The number of fully vaccinated New Brunswickers who are contracting COVID-19 points to increasing levels of spread in that province and a need for more asymptomatic testing, says an infectious disease expert in Halifax.
Dr. Lisa Barrett, an immunologist at Dalhousie University, spoke with CBC Radio's Maritime Noon about the case of a fully vaccinated city councillor from Saint John, N.B., who had no symptoms and tested positive last Friday.
David Hickey learned he had COVID-19 after receiving a rapid test at the P.E.I. border where he was travelling for a weekend getaway. A PCR test later confirmed the positive result.
New Brunswick announced 75 new cases of the virus on Monday, 22 of them linked to people who are fully vaccinated. As of Monday there were also 49 people in hospital in that province, eight of whom are fully vaccinated.
"I don't want people to assume that this means that vaccines don't work. This is somewhat expected," Barrett said Tuesday.
New Brunswick has been dealing with record case counts — and now has more than 760 known active cases — after initially dropping public-health restrictions in July.
"The percentage of virus in the community is higher right now in that area, and that's why ... you're going to see more absolute numbers of people because of those higher percentages in the community," Barrett said.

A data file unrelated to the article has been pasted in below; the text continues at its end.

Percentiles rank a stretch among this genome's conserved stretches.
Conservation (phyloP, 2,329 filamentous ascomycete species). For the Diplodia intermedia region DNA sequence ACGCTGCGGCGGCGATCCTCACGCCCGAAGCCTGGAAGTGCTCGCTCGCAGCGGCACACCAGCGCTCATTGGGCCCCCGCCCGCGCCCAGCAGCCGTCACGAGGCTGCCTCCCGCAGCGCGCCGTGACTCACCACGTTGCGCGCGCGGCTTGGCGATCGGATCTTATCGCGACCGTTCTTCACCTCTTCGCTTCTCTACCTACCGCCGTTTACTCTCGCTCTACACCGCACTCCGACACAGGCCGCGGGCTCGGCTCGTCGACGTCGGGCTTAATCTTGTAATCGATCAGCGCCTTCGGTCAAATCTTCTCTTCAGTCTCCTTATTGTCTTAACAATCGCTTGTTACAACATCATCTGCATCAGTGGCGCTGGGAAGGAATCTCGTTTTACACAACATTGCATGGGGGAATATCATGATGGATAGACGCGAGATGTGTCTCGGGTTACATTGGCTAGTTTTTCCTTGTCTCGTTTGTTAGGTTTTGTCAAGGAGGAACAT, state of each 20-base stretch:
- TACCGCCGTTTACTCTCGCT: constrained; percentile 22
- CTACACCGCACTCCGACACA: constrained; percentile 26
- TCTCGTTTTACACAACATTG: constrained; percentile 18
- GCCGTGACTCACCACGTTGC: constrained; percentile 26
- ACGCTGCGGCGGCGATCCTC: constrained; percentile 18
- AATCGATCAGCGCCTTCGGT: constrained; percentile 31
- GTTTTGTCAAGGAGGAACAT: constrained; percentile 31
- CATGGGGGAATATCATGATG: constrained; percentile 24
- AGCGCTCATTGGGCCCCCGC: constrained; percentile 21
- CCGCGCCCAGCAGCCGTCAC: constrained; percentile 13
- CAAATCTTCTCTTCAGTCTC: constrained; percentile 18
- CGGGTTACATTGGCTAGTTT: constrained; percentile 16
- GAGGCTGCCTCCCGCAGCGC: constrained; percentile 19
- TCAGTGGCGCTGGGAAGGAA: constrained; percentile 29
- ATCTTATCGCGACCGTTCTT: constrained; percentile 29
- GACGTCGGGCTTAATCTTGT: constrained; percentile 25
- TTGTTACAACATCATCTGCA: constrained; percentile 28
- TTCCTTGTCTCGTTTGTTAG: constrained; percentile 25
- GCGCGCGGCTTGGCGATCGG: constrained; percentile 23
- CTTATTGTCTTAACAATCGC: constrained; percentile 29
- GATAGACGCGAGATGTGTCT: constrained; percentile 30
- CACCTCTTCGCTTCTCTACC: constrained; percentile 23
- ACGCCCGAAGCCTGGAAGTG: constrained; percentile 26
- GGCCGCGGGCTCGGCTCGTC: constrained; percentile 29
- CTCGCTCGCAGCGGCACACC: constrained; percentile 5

In Nova Scotia, 90 per cent of the COVID-19 cases since March involved unvaccinated people, just over six per cent involved partially vaccinated people and 3.8 per cent were fully vaccinated.
Hickey is now isolating and said he's feeling fine. He wanted to speak out about his experience to urge others to get vaccinated so they can reduce their chances of getting seriously sick and ending up in the hospital.
"The number of symptoms you have if you're fully vaccinated tends to be a lot lower and your ability to transmit or infect somebody else is lower, but it's certainly not zero," Barrett said.
Why didn't initial testing catch the case?
Before Hickey left for his trip last week he took two rapid tests in New Brunswick and both were negative.
Barrett said rapid tests aren't as sensitive as PCR tests in picking up low levels of the virus, and that's why it's important to use the tests regularly.
"Does it say the test doesn't work? No. It does speak, however, to the fact that infections — after you've been exposed— take a little while to set up in your respiratory tract, and the level of virus has to be high enough for any test to pick up," she said.
She urged people and provincial governments to continue to provide asymptomatic tests to people a couple of times a week, especially as fourth waves of the pandemic hit many parts of the country.
"During a wave when virus is high is when you need this kind of testing to keep the community virus levels down without locking down," she said.
MORE TOP STORIES